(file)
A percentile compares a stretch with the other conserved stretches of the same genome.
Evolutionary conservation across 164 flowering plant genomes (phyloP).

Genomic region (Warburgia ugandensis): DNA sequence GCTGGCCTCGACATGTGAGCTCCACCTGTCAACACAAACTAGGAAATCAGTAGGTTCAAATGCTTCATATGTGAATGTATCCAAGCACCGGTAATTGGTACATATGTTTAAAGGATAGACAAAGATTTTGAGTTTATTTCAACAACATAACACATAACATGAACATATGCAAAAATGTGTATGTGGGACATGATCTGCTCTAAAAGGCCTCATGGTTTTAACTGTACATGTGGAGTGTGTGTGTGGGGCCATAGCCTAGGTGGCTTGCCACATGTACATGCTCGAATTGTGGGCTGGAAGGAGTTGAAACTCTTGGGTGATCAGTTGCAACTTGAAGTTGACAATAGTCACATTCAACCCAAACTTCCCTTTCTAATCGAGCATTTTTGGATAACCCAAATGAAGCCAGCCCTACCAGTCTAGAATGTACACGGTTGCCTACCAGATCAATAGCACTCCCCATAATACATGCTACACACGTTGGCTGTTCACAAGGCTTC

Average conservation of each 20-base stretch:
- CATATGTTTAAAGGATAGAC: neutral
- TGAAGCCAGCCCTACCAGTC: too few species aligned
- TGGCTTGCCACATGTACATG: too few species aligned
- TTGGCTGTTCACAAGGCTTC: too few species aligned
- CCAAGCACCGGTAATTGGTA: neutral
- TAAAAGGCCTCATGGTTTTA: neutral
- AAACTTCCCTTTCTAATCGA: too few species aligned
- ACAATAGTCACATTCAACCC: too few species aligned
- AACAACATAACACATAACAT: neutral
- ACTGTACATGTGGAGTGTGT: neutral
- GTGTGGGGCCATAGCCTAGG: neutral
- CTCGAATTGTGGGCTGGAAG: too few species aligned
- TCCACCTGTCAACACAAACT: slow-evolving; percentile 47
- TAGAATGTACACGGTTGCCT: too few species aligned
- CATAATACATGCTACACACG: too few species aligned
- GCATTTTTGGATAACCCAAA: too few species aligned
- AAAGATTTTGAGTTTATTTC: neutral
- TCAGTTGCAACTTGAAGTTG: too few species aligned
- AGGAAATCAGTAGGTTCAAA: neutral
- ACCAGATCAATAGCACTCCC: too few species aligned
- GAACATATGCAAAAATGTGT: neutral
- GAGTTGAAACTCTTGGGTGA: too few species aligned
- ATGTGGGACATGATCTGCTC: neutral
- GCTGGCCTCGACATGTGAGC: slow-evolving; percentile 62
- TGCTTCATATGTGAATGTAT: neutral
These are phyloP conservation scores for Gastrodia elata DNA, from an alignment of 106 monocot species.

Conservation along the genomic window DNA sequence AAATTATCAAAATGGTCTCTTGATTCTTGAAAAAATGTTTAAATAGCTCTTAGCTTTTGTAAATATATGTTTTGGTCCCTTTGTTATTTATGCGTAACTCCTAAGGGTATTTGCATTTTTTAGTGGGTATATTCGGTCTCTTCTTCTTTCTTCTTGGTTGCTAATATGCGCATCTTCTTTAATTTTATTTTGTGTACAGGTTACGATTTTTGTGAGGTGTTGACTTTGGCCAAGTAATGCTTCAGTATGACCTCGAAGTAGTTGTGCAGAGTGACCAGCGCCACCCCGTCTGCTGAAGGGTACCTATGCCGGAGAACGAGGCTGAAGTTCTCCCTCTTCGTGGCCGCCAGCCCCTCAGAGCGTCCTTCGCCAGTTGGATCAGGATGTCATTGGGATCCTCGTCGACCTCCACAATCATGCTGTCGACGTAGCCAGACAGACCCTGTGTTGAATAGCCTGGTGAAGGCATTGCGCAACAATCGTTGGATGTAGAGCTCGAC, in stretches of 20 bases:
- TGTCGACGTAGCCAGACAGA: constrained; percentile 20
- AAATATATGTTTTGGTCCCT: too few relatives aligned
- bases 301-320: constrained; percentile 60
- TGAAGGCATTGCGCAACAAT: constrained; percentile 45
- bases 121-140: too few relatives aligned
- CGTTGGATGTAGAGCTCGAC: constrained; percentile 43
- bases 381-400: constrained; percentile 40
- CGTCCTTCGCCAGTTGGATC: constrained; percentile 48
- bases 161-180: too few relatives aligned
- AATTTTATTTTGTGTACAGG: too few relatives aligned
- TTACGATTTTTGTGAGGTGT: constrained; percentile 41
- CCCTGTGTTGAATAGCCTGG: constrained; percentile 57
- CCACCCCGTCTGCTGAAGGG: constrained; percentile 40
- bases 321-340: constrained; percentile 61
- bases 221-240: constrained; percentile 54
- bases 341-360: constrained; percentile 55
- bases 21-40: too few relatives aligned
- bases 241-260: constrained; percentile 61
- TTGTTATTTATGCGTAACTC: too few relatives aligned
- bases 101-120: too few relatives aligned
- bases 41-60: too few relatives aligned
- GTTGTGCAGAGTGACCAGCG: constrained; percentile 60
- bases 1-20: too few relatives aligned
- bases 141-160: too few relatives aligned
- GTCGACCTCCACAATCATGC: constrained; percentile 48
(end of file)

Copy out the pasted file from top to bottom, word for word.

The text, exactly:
A percentile compares a stretch with the other conserved stretches of the same genome.
Evolutionary conservation across 164 flowering plant genomes (phyloP).

Genomic region (Warburgia ugandensis): DNA sequence GCTGGCCTCGACATGTGAGCTCCACCTGTCAACACAAACTAGGAAATCAGTAGGTTCAAATGCTTCATATGTGAATGTATCCAAGCACCGGTAATTGGTACATATGTTTAAAGGATAGACAAAGATTTTGAGTTTATTTCAACAACATAACACATAACATGAACATATGCAAAAATGTGTATGTGGGACATGATCTGCTCTAAAAGGCCTCATGGTTTTAACTGTACATGTGGAGTGTGTGTGTGGGGCCATAGCCTAGGTGGCTTGCCACATGTACATGCTCGAATTGTGGGCTGGAAGGAGTTGAAACTCTTGGGTGATCAGTTGCAACTTGAAGTTGACAATAGTCACATTCAACCCAAACTTCCCTTTCTAATCGAGCATTTTTGGATAACCCAAATGAAGCCAGCCCTACCAGTCTAGAATGTACACGGTTGCCTACCAGATCAATAGCACTCCCCATAATACATGCTACACACGTTGGCTGTTCACAAGGCTTC

Average conservation of each 20-base stretch:
- CATATGTTTAAAGGATAGAC: neutral
- TGAAGCCAGCCCTACCAGTC: too few species aligned
- TGGCTTGCCACATGTACATG: too few species aligned
- TTGGCTGTTCACAAGGCTTC: too few species aligned
- CCAAGCACCGGTAATTGGTA: neutral
- TAAAAGGCCTCATGGTTTTA: neutral
- AAACTTCCCTTTCTAATCGA: too few species aligned
- ACAATAGTCACATTCAACCC: too few species aligned
- AACAACATAACACATAACAT: neutral
- ACTGTACATGTGGAGTGTGT: neutral
- GTGTGGGGCCATAGCCTAGG: neutral
- CTCGAATTGTGGGCTGGAAG: too few species aligned
- TCCACCTGTCAACACAAACT: slow-evolving; percentile 47
- TAGAATGTACACGGTTGCCT: too few species aligned
- CATAATACATGCTACACACG: too few species aligned
- GCATTTTTGGATAACCCAAA: too few species aligned
- AAAGATTTTGAGTTTATTTC: neutral
- TCAGTTGCAACTTGAAGTTG: too few species aligned
- AGGAAATCAGTAGGTTCAAA: neutral
- ACCAGATCAATAGCACTCCC: too few species aligned
- GAACATATGCAAAAATGTGT: neutral
- GAGTTGAAACTCTTGGGTGA: too few species aligned
- ATGTGGGACATGATCTGCTC: neutral
- GCTGGCCTCGACATGTGAGC: slow-evolving; percentile 62
- TGCTTCATATGTGAATGTAT: neutral
These are phyloP conservation scores for Gastrodia elata DNA, from an alignment of 106 monocot species.

Conservation along the genomic window DNA sequence AAATTATCAAAATGGTCTCTTGATTCTTGAAAAAATGTTTAAATAGCTCTTAGCTTTTGTAAATATATGTTTTGGTCCCTTTGTTATTTATGCGTAACTCCTAAGGGTATTTGCATTTTTTAGTGGGTATATTCGGTCTCTTCTTCTTTCTTCTTGGTTGCTAATATGCGCATCTTCTTTAATTTTATTTTGTGTACAGGTTACGATTTTTGTGAGGTGTTGACTTTGGCCAAGTAATGCTTCAGTATGACCTCGAAGTAGTTGTGCAGAGTGACCAGCGCCACCCCGTCTGCTGAAGGGTACCTATGCCGGAGAACGAGGCTGAAGTTCTCCCTCTTCGTGGCCGCCAGCCCCTCAGAGCGTCCTTCGCCAGTTGGATCAGGATGTCATTGGGATCCTCGTCGACCTCCACAATCATGCTGTCGACGTAGCCAGACAGACCCTGTGTTGAATAGCCTGGTGAAGGCATTGCGCAACAATCGTTGGATGTAGAGCTCGAC, in stretches of 20 bases:
- TGTCGACGTAGCCAGACAGA: constrained; percentile 20
- AAATATATGTTTTGGTCCCT: too few relatives aligned
- bases 301-320: constrained; percentile 60
- TGAAGGCATTGCGCAACAAT: constrained; percentile 45
- bases 121-140: too few relatives aligned
- CGTTGGATGTAGAGCTCGAC: constrained; percentile 43
- bases 381-400: constrained; percentile 40
- CGTCCTTCGCCAGTTGGATC: constrained; percentile 48
- bases 161-180: too few relatives aligned
- AATTTTATTTTGTGTACAGG: too few relatives aligned
- TTACGATTTTTGTGAGGTGT: constrained; percentile 41
- CCCTGTGTTGAATAGCCTGG: constrained; percentile 57
- CCACCCCGTCTGCTGAAGGG: constrained; percentile 40
- bases 321-340: constrained; percentile 61
- bases 221-240: constrained; percentile 54
- bases 341-360: constrained; percentile 55
- bases 21-40: too few relatives aligned
- bases 241-260: constrained; percentile 61
- TTGTTATTTATGCGTAACTC: too few relatives aligned
- bases 101-120: too few relatives aligned
- bases 41-60: too few relatives aligned
- GTTGTGCAGAGTGACCAGCG: constrained; percentile 60
- bases 1-20: too few relatives aligned
- bases 141-160: too few relatives aligned
- GTCGACCTCCACAATCATGC: constrained; percentile 48